Gou, X., Li, L., Zhang, Y., Zhou, B., Feng, Y., Cheng, B., Raita, T., Liu, J., Zhima, Z., and Shen, X.: Ionospheric Pc1 waves during a storm recovery phase observed by the China Seismo-Electromagnetic Satellite, Ann. Geophys., 38, 775–787, https://doi.org/10.5194/angeo-38-775-2020, 2020.
Ionospheric Pc1 waves during a storm recovery phase observed by the China Seismo-Electromagnetic Satellite
|Author:||Gou, Xiaochen1,2; Li, Lei1,2; Zhang, Yiteng1,2;|
1State Key Laboratory of Space Weather, National Space Science Center, Chinese Academy of Sciences, Beijing, China
2Joint Research and Development Center of the Chinese Science Academy and Shen County, Shandong, China
3Sodankylä Geophysical Observatory, University of Oulu, Sodankylä, Finland
4Institute of Crustal Dynamics, China Earthquake Administration, Beijing, China
|Online Access:||PDF Full Text (PDF, 3.2 MB)|
|Persistent link:|| http://urn.fi/urn:nbn:fi-fe2020091069219
|Publish Date:|| 2020-09-10
During the storm recovery phase on 27 August 2018, the China Seismo-Electromagnetic Satellite (CSES) detected Pc1 wave activities in both the Northern Hemisphere and Southern Hemisphere in the high-latitude, post-midnight ionosphere with a central frequency of about 2 Hz. Meanwhile, the typical Pc1 waves were simultaneously observed for several hours by the Sodankylä Geophysical Observatory (SGO) stations on the ground. In this paper, we study the propagation characteristics and possible source regions of those waves. Firstly, we find that the Pc1 waves observed by the satellites exhibited mixed polarisation, and the wave normal is almost parallel with the background magnetic field. The field-aligned Poynting fluxes point downwards in both hemispheres, implying that the satellites are close to the wave injection regions in the ionosphere at about L=3. Furthermore, we also find that the estimated position of the plasmapause calculated by models is almost at L=3. Therefore, we suggest that the possible sources of waves are near the plasmapause, which is consistent with previous studies in that the outward expansion of the plasmasphere into the ring current during the recovery phase of geomagnetic storms may generate electromagnetic ion cyclotron (EMIC) waves, and these EMIC waves propagate northwards and southwards along the background magnetic field to the ionosphere at about L=3. Additionally, the ground station data show that Pc1 wave power attenuates with increasing distance from L=3, supporting the idea that the CSES observes the wave activities near the injection region. The observations are unique in that the Pc1 waves are observed in the ionosphere in nearly conjugate regions where transverse Alfvén waves propagate down into the ionosphere.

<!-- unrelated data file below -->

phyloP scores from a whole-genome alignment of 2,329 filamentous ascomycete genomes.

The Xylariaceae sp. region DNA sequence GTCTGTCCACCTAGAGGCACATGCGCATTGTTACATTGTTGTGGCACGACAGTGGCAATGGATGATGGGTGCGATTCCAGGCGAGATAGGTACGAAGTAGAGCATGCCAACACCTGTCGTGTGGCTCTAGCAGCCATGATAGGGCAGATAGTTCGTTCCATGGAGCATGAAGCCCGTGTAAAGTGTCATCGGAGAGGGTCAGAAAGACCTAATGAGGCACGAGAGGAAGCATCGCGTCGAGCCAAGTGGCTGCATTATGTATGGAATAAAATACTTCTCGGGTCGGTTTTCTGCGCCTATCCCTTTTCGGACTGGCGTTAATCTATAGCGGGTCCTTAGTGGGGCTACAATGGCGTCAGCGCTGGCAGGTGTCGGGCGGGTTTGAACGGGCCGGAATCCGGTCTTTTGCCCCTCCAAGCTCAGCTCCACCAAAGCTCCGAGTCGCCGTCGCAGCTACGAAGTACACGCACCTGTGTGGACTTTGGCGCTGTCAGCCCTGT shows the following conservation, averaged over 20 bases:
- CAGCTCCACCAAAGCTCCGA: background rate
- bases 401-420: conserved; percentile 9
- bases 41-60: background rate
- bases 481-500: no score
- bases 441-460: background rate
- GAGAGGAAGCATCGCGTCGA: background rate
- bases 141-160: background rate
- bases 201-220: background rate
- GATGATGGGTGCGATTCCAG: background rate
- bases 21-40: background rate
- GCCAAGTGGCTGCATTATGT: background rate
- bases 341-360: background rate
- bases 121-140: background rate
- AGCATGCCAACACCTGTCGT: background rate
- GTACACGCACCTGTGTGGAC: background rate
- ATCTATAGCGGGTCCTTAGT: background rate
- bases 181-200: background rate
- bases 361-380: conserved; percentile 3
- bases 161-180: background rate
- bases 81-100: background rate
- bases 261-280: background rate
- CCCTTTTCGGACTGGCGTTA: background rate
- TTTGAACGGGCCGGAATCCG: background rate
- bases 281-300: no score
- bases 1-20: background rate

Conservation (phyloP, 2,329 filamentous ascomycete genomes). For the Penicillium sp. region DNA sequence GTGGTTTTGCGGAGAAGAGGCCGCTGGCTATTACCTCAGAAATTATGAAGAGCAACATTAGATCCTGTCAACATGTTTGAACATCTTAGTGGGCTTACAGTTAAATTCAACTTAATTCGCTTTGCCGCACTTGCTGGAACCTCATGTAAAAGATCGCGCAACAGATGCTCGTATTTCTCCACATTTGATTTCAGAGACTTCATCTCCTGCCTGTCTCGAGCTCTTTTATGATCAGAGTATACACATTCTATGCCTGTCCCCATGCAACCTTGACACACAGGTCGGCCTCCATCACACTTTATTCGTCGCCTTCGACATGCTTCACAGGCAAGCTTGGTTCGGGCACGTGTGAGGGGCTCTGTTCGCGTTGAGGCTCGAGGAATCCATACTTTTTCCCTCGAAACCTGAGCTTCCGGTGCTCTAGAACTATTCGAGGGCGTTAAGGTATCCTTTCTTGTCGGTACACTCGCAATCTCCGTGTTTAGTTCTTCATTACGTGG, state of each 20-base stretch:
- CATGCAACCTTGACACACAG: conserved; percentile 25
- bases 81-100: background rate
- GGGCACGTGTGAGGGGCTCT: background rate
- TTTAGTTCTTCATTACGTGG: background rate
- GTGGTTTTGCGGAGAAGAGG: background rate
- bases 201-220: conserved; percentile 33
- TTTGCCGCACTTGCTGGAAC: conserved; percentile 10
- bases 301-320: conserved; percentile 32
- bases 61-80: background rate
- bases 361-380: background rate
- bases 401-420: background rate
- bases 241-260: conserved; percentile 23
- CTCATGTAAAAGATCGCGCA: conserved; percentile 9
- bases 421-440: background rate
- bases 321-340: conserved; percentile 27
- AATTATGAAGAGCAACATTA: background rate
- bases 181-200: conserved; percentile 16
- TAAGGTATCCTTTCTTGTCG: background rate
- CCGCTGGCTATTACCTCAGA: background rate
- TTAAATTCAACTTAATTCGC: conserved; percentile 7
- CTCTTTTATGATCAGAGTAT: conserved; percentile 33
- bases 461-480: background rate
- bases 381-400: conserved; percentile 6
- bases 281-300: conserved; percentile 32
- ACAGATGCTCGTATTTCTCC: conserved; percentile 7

|Pages:||775 - 787|
|Type of Publication:||
A1 Journal article – refereed
|Field of Science:||
115 Astronomy and space science
This work has been supported by the NSFC (grant no. 41904147) and the National Key Research and Development Programmes of the Ministry of Science and Technology of the People's Republic of China (MOST; grant nos. 2016YBF0501503 and 2018YFC1503501).
© Author(s) 2020. This work is distributed underthe Creative Commons Attribution 4.0 License.